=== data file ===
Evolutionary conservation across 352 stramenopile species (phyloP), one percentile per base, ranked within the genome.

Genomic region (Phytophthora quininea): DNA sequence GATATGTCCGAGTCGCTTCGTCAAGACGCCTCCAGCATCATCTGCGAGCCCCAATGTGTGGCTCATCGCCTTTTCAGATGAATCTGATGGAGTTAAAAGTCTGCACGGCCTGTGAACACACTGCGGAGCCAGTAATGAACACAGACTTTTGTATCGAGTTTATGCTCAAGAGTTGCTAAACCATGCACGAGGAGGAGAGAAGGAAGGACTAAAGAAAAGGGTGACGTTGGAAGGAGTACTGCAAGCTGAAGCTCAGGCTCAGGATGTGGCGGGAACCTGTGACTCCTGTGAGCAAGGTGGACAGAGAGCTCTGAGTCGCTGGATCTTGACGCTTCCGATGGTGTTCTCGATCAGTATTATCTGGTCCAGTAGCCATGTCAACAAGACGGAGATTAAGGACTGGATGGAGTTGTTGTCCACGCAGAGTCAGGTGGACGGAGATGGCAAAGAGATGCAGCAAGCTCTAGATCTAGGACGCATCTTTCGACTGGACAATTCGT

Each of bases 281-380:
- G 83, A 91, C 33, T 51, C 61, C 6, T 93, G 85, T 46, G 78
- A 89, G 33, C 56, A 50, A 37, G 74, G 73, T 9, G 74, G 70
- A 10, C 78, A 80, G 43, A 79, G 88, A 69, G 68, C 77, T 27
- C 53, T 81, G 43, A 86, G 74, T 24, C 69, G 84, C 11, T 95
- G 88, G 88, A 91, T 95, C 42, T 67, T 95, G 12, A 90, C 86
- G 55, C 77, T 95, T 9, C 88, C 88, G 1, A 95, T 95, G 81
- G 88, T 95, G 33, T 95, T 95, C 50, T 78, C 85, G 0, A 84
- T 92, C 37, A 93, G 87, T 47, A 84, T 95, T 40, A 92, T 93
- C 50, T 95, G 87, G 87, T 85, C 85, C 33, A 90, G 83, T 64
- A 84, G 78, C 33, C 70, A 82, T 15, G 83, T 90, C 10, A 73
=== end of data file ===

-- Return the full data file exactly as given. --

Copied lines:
Evolutionary conservation across 352 stramenopile species (phyloP), one percentile per base, ranked within the genome.

Genomic region (Phytophthora quininea): DNA sequence GATATGTCCGAGTCGCTTCGTCAAGACGCCTCCAGCATCATCTGCGAGCCCCAATGTGTGGCTCATCGCCTTTTCAGATGAATCTGATGGAGTTAAAAGTCTGCACGGCCTGTGAACACACTGCGGAGCCAGTAATGAACACAGACTTTTGTATCGAGTTTATGCTCAAGAGTTGCTAAACCATGCACGAGGAGGAGAGAAGGAAGGACTAAAGAAAAGGGTGACGTTGGAAGGAGTACTGCAAGCTGAAGCTCAGGCTCAGGATGTGGCGGGAACCTGTGACTCCTGTGAGCAAGGTGGACAGAGAGCTCTGAGTCGCTGGATCTTGACGCTTCCGATGGTGTTCTCGATCAGTATTATCTGGTCCAGTAGCCATGTCAACAAGACGGAGATTAAGGACTGGATGGAGTTGTTGTCCACGCAGAGTCAGGTGGACGGAGATGGCAAAGAGATGCAGCAAGCTCTAGATCTAGGACGCATCTTTCGACTGGACAATTCGT

Each of bases 281-380:
- G 83, A 91, C 33, T 51, C 61, C 6, T 93, G 85, T 46, G 78
- A 89, G 33, C 56, A 50, A 37, G 74, G 73, T 9, G 74, G 70
- A 10, C 78, A 80, G 43, A 79, G 88, A 69, G 68, C 77, T 27
- C 53, T 81, G 43, A 86, G 74, T 24, C 69, G 84, C 11, T 95
- G 88, G 88, A 91, T 95, C 42, T 67, T 95, G 12, A 90, C 86
- G 55, C 77, T 95, T 9, C 88, C 88, G 1, A 95, T 95, G 81
- G 88, T 95, G 33, T 95, T 95, C 50, T 78, C 85, G 0, A 84
- T 92, C 37, A 93, G 87, T 47, A 84, T 95, T 40, A 92, T 93
- C 50, T 95, G 87, G 87, T 85, C 85, C 33, A 90, G 83, T 64
- A 84, G 78, C 33, C 70, A 82, T 15, G 83, T 90, C 10, A 73